Tuesday, August 10, 2004

Darfur/Europe: see no evil...

The New York Times was one of many news outlets to report on the European Union's announcement on Sudan. The EU said that it had found no evidence of genocide in the Sudanese region of Darfur despite widespread killings, but that there were few indications of government efforts to protect civilians.

This is in contrast to the US Congress, which recently passed a resolution declaring Darfur to be genocide.

An EU spokesman was quoted, ""We are not in the situation of genocide there. But it is clear there is widespread, silent and slow killing going on, and village burning on a fairly large scale."

Whew! Only silent, slow killings and villages burning (and the "worst humanitarian situation in the world", according to the UN). But not genocide. That's a relief! I thought it was serious.

So the question is this: why is the EU wasting its time and resources investigating whether or not Darfur is technically genocide? Is this really the most appropriate thing to be doing right now, while the killings continue unabated, the Khartoum government sits by disinterested (or perhaps worse) and over a million people are at risk of dying of starvation or disease?

The Sudanese regime has promised to send in security forces to Darfur allegedly to control the situation. Though few objective observers would be reassured by such a promise/threat, the BBC explains why. "The government of the Sudan is responsible for... summary executions of large numbers of people," UN investigator Asma Jahangir said in a report.

Jahangir said it was frequently impossible to distinguish between the army, the Popular Defence Force and the Janjaweed militia which has been widely blamed for massacres.
The report says the Sudanese government appears oblivious to the humanitarian crisis in Darfur and described the persistent denial of the disaster by most government officials as "shocking".

"Such a reaction despite the huge international outcry would appear to indicate either complete disrespect for the right to life of the population of Darfur, or, at worst, complicity in the events," she wrote.

To show their good faith, Khartoum is now reportedly arresting or harassing civilians who talk to foreigners.

Amnesty International said in a report Sudan had rounded up scores of people who spoke to journalists and foreign leaders, including Secretary of State Colin Powell, on recent visits to Darfur.

One woman from Western Darfur state told Reuters she was imprisoned several times and routinely harassed after she translated for a recent visiting group of foreign diplomats.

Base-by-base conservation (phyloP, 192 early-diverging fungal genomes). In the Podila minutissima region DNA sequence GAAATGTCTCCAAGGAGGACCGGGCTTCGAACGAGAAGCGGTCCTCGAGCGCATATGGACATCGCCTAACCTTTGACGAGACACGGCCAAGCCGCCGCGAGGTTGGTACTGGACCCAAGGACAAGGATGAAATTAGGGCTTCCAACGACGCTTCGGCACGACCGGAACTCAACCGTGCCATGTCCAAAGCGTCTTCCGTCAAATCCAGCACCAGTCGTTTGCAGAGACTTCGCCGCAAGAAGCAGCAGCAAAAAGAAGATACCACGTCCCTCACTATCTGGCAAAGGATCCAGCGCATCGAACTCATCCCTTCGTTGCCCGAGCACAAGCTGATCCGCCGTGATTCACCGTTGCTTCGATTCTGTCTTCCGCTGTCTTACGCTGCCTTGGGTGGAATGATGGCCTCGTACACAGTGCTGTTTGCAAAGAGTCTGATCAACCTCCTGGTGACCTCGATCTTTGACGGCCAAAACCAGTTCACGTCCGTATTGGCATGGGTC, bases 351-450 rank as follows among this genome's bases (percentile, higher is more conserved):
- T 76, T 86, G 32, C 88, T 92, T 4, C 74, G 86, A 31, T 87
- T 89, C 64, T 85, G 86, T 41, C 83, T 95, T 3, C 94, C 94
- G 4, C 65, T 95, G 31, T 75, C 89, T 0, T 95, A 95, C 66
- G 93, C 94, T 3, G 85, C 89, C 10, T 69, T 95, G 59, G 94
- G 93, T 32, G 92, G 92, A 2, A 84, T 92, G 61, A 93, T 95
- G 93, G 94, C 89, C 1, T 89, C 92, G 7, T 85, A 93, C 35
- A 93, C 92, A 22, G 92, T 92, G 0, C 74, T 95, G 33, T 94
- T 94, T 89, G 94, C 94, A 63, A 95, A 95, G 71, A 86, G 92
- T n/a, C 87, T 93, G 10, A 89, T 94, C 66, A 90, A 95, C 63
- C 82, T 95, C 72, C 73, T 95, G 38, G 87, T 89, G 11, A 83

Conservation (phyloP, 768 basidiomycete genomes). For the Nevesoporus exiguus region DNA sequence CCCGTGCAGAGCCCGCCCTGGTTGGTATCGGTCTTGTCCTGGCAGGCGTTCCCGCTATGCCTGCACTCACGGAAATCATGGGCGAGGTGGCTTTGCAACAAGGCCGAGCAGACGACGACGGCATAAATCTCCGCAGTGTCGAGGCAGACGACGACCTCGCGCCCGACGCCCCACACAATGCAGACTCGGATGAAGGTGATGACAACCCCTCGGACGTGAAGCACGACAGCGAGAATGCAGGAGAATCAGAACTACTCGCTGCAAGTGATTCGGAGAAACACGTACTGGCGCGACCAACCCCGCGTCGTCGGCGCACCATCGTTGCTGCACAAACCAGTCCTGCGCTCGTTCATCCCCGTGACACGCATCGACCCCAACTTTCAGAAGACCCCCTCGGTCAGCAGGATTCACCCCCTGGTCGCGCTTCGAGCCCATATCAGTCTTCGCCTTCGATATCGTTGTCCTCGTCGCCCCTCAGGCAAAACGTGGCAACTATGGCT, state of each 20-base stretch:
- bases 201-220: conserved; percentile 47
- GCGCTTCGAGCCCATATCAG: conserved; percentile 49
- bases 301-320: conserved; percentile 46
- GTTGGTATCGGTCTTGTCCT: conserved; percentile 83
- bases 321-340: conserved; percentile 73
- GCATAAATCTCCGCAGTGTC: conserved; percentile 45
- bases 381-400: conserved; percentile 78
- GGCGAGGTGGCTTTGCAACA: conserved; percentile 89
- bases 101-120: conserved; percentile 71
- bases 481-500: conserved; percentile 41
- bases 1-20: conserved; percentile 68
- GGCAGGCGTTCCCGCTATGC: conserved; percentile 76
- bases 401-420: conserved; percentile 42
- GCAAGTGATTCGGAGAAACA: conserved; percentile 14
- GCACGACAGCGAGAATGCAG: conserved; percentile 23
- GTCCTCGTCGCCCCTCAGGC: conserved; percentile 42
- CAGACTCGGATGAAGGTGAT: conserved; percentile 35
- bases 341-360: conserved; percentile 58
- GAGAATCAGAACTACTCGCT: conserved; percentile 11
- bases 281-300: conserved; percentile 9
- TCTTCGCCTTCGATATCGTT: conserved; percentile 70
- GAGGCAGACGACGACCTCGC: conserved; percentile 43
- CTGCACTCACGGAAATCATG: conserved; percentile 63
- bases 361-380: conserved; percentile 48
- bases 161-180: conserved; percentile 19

"Nineteen security officers jumped down from two trucks and threatened me with weapons," said the woman, who was too frightened to give her name.

"They took me back to the headquarters and threatened me saying that they had scorpions and snakes and accusing me of mistranslating for the diplomats," she said.

Another woman, who works in development and declined to be identified, said authorities threatened to make her disappear one day after U.N. Secretary-General Kofi Annan visited Darfur.

Security officials told Reuters people were being questioned and some had been detained but that it was a matter of security and not a reprisal for speaking to foreigners.

For their own good [wink]

In a related, and hardly surprising, development, the Arab League has announced it opposes sanctions in the Sudanese regime even if it refused to disarm the Janjaweed militias who are carrying out the genocide. The hypocrites pointed out that sanctions "would only result in negative effects for the whole Sudanese people and complicate the crisis in Darfur." I'd be curious to know what's more negative than mass murder.

In that light, it's hardly surprising that the old 'when it doubt, blame Israel' card has been played. Haaretz reports that the Sudanese regime has accused leaders of a rebel group in its western Darfur region were making regular visits to Israel and ties with the Jewish state had caused a split in rebel ranks. A rebel spokesman denied any link with Israel and said the charge was an attempt to stir up Muslim public opinion.

[World Press Review has a good essay entitled Why the Darfur Crisis Is Likely to Happen Again. Of course it is. The Darfur genocide heated up at the same time as the world was saying piously 'Never Again' at 10th anniversary commemerations for the Rwandan genocide. The Rwandan genocide itself started less than a year after the Holocaust Museum opened in Washington, to similiar platitudes of 'Never Again.']


At 8:17 AM, Blogger Abiola said...

Perhaps a more accurate way of putting things would be "never again will we let *this* particular massacre happen in *this* particular region at *this* particular time." Rephrased in that manner, it makes a whole lot more sense, doesn't it?

As for the EU's priorities, things have come to a pretty pass when one's foremost object is to cast about for an excuse *not* to act, isn't it? Instead of engaging in serious arm-twisting of the Sudanese government, the EU leadership is essentially giving them carte blanche to keep on killing, for that is precisely what this "no evidence" assertion means.

In that news article you pointed out to me, the death toll had climbed from 30,000 to 50,000, and this in the space of about a month, while another news report today indicates that a mass outbreak of Hepatitis E is underway amongst the refugees. All this leaves me scratching my head wondering exactly how many deaths it takes for something to qualify as "genocide" nowadays, and whether deaths have to be at gunpoint or simply by starvation and disease to fall under that rubric.


Post a Comment

Links to this post:

Create a Link

<< Home